Central to my process is repetition. I repeat marks, images and brushstrokes from previous paintings into each subsequent new one. I’m interested in the idea that every time I repeat a mark it changes- much like each time you recall a memory it changes. The incidental mark making that occurs when painting is also an important part of my process by which elements of newness or surprise can enter the work. These unplanned marks find an association with the unconscious and take the work in a new direction both visually and emotionally. Paintings start from one position and end up somewhere unanticipated and new, but somewhere new that has a resonance with me. I feel they often throw up ‘new’ memories. Allowing associative thought to play a role pushes the painting along and creates new ideas for further works.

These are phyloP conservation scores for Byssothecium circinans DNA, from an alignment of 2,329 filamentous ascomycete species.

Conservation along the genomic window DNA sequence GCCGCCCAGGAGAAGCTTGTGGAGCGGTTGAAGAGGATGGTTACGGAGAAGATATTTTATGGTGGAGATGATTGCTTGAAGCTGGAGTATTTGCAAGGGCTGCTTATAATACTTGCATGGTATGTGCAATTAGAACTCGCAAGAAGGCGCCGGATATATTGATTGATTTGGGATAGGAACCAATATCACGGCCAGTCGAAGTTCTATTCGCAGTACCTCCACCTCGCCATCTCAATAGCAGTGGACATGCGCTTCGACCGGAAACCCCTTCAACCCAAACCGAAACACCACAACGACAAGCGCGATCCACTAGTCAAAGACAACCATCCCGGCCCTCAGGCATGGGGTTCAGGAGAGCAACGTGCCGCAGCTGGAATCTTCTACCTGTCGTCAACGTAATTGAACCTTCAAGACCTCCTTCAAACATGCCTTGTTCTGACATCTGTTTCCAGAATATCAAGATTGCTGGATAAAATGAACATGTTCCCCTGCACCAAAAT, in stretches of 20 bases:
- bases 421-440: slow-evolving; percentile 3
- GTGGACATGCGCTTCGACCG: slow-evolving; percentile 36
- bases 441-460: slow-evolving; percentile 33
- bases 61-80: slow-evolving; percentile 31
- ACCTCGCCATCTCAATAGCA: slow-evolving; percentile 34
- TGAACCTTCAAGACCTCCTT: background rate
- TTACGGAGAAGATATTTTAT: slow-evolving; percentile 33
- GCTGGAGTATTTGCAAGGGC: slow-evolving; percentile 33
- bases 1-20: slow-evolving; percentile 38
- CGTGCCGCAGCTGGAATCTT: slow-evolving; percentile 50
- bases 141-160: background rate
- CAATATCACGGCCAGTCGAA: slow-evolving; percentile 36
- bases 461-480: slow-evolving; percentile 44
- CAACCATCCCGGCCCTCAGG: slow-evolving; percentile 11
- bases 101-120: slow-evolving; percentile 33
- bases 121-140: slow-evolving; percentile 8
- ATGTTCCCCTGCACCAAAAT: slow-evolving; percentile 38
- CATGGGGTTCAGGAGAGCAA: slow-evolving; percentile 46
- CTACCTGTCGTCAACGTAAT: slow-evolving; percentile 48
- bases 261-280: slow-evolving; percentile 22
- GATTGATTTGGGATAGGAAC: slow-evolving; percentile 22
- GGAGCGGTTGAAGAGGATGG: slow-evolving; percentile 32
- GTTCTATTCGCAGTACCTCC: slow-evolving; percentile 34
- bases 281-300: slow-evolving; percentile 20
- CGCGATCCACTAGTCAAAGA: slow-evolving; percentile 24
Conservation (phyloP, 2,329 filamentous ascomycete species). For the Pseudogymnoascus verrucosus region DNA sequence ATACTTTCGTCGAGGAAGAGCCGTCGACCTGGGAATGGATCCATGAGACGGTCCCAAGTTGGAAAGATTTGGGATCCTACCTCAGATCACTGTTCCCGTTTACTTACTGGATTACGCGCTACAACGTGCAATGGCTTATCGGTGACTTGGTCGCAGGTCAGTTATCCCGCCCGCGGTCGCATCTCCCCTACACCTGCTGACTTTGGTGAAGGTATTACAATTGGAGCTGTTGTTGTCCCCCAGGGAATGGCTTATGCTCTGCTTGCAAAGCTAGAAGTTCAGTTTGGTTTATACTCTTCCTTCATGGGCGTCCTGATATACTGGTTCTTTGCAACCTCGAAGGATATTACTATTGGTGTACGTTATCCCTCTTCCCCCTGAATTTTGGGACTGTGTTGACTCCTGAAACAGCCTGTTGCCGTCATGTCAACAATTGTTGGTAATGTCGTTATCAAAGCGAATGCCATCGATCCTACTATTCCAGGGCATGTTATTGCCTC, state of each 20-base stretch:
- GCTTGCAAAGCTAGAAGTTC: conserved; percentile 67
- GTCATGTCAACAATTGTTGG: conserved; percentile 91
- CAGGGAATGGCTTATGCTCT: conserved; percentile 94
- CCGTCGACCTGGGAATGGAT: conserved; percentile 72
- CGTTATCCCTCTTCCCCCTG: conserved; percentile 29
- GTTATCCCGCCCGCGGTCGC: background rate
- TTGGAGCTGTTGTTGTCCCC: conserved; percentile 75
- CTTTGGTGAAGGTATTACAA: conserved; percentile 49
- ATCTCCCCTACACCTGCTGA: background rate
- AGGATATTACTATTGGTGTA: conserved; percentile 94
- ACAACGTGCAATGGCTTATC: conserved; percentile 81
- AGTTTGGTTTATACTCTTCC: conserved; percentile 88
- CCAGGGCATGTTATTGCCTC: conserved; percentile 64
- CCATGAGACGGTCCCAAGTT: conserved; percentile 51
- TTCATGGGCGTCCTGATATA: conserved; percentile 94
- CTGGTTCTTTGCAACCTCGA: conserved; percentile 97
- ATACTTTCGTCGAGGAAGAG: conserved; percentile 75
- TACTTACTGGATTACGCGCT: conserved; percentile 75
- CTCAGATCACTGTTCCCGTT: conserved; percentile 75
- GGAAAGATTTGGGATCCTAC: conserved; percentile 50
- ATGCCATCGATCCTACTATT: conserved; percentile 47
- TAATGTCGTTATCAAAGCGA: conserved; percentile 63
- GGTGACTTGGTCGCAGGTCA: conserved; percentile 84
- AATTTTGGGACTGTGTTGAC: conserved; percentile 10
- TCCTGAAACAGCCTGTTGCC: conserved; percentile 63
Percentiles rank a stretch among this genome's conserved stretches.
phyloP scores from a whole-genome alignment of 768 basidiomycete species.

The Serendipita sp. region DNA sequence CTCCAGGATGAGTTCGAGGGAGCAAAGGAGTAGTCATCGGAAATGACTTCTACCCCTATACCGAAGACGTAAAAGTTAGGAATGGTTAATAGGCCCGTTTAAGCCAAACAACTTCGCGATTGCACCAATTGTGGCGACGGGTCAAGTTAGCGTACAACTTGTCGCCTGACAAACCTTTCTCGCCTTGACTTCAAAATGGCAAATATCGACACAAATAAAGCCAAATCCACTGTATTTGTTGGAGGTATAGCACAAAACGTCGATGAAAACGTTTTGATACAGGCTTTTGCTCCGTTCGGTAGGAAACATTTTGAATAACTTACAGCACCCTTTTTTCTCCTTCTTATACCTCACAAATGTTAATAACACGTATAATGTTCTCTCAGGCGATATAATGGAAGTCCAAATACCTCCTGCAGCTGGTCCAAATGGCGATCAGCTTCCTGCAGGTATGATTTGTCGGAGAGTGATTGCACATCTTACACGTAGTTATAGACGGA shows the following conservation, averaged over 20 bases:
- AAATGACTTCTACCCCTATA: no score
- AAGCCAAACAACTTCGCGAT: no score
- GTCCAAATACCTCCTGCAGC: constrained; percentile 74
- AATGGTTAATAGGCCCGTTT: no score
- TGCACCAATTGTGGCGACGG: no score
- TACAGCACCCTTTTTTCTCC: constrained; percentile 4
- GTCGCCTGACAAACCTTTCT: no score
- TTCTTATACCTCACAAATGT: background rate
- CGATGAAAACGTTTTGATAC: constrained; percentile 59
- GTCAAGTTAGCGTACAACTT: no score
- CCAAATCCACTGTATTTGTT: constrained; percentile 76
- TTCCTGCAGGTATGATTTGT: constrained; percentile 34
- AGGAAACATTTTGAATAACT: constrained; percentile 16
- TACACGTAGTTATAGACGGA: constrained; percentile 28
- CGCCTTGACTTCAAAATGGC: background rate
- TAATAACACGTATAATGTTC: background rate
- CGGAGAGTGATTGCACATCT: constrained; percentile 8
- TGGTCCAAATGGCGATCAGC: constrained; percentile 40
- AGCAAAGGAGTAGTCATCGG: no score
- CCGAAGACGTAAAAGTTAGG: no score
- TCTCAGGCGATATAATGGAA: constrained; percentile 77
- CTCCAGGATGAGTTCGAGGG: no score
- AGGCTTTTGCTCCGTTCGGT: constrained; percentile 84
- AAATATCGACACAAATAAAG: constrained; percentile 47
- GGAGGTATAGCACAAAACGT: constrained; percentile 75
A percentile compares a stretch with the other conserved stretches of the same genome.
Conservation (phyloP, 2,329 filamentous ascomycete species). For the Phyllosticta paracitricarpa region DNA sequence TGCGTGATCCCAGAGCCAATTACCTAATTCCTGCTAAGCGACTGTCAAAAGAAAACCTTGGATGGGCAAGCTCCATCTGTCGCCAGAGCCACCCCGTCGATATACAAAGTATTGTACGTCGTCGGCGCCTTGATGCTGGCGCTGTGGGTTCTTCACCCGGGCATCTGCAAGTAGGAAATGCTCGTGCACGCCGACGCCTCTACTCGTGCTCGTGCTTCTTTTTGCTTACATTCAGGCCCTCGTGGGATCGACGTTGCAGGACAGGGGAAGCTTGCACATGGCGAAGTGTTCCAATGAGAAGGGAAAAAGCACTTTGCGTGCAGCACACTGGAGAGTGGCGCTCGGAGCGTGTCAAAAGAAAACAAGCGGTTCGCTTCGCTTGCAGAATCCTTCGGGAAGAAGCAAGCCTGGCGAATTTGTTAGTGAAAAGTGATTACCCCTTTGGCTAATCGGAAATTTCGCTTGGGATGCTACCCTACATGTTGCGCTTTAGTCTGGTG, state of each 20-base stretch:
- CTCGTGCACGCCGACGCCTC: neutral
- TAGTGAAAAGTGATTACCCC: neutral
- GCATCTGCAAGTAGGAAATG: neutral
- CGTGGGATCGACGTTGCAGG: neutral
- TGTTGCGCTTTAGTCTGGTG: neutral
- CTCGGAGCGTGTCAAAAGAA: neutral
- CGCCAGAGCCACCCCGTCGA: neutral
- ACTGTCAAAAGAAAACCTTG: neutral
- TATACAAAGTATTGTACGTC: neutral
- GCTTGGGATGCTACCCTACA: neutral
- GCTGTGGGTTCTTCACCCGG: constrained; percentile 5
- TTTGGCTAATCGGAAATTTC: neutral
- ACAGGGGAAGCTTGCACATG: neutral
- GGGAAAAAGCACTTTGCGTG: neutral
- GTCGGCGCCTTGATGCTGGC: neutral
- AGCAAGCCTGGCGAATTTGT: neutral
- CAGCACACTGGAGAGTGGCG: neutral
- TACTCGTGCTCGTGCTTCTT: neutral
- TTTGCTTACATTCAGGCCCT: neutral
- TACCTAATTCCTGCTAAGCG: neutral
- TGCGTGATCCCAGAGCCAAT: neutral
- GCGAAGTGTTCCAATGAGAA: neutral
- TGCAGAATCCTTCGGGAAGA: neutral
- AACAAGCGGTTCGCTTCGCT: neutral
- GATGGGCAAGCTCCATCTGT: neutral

Through my repetition of paint marks from painting to painting, I create a kind of ‘genealogy’ of marks; that connections can be unearthed and excavated from the work. My paintings have become a sort of world building (‘fictionscaping’) out of my own archive of marks that grows with each use.
In this way I see painting as a repository of time and memory. As the work progresses the lines between memory and fiction, past and present become blurred and make way for something new. The marks change and develop to be used again in future paintings thus constantly propelling the work forward while also looking back to the past.